The Art of Getting Hubby to Do Half the Work
Diplomatic ways to share household work and still preserve domestic tranquility.
Posted Nov 30, 2011
Change the paradigm to determining division of labor in your shared business of running a family. The business includes household management and child care. With that perspective you can decide together who does what at home so that the tasks on his plate and on yours will be well-matched for the realities of both of your lives.
What not to do
When women ask their spouse, "Could you help me with the laundry please?" they are in a position of beggar, and their husband may or may not decide to be generous in response.
When women skip the asking and demand help, bad feelings begin accruing. Who does what at home becomes a sensitive topic.
Negative energies accumulate even more quickly if requests and demands give way to complaints. "You don't do your fair share!" may induce guilt but it's unlike to build a positive attitude toward the work a husband then reluctantly agrees to perform.
What's an alternative strategy?
Sit down together and talk through as a team how you would like to manage your home front. Clarify the full list of work that needs doing to run your home and care you're your family. Then determine together who will be in charge of what by each volunteering for the tasks you prefer doing.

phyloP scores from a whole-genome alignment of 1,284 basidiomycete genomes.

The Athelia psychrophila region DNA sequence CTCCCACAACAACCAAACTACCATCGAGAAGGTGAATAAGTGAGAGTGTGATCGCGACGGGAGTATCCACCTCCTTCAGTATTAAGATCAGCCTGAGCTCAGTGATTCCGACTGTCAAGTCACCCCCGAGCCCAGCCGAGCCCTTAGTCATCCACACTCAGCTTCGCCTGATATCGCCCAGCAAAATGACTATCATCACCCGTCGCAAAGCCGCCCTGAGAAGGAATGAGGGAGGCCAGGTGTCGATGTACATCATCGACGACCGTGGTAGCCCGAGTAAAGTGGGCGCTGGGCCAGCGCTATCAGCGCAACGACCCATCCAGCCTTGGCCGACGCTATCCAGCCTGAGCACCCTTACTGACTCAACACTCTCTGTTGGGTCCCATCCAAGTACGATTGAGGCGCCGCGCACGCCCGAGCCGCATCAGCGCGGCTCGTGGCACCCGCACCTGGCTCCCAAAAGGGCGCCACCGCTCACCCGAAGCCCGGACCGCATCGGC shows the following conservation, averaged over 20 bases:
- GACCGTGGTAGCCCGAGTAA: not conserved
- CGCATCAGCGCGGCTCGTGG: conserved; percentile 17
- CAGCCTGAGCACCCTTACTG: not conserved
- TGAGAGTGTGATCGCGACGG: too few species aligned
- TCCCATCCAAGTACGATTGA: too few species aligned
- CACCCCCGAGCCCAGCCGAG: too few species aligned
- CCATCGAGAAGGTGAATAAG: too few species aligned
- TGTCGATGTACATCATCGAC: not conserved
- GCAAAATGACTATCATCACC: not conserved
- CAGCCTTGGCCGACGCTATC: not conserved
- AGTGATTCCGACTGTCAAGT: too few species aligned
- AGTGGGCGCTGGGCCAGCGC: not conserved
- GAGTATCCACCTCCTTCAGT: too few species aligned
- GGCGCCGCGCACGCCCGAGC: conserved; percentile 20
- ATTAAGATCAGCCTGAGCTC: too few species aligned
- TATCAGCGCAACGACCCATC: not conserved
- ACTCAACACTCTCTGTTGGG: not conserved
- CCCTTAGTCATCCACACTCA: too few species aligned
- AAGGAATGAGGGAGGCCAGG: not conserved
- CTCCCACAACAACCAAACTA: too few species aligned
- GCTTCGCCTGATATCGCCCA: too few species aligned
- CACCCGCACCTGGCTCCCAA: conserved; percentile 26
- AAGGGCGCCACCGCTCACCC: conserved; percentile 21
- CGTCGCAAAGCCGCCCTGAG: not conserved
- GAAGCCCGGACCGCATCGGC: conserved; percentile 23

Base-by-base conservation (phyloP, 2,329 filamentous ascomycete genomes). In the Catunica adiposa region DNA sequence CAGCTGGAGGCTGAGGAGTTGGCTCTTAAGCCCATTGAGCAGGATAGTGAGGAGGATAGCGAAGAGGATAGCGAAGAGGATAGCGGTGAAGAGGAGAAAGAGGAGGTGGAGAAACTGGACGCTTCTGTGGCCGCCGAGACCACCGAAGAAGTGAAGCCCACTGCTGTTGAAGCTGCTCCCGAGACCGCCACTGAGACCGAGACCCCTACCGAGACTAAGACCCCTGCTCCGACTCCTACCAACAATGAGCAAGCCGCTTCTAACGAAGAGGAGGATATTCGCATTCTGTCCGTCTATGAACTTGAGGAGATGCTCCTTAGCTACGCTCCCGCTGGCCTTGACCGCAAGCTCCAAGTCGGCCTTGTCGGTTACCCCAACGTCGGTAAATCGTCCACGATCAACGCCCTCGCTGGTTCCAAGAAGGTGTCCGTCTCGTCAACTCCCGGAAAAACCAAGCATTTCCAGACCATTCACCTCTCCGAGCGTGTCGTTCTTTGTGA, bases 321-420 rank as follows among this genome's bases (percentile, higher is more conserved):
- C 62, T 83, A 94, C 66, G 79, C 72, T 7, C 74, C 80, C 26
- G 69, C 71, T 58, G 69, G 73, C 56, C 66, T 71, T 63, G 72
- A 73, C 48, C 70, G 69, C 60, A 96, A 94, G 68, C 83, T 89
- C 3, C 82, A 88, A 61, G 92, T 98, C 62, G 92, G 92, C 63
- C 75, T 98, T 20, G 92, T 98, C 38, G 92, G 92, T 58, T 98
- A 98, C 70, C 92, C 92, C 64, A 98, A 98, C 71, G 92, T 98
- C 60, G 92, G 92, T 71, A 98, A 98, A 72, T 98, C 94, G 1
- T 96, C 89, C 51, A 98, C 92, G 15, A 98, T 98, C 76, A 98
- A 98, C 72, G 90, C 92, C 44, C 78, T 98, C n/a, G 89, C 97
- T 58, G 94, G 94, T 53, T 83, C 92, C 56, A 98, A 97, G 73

After the volunteering phase of the discussion, look at what tasks remain. Figure out how to divvy those up or to dole them out to others.
Be sure that throughout all these discussions that your communication habits stay cooperative. Getting adversarial, as if you are opponents instead of teammates, will undermine the whole project.
Who will be in charge of what?
Traditional role assignments would have the husband as CFO, managing the finances, and wife as CEO, overseeing all aspects of home management and child care. Many couples find these traditional management roles a handy starting point.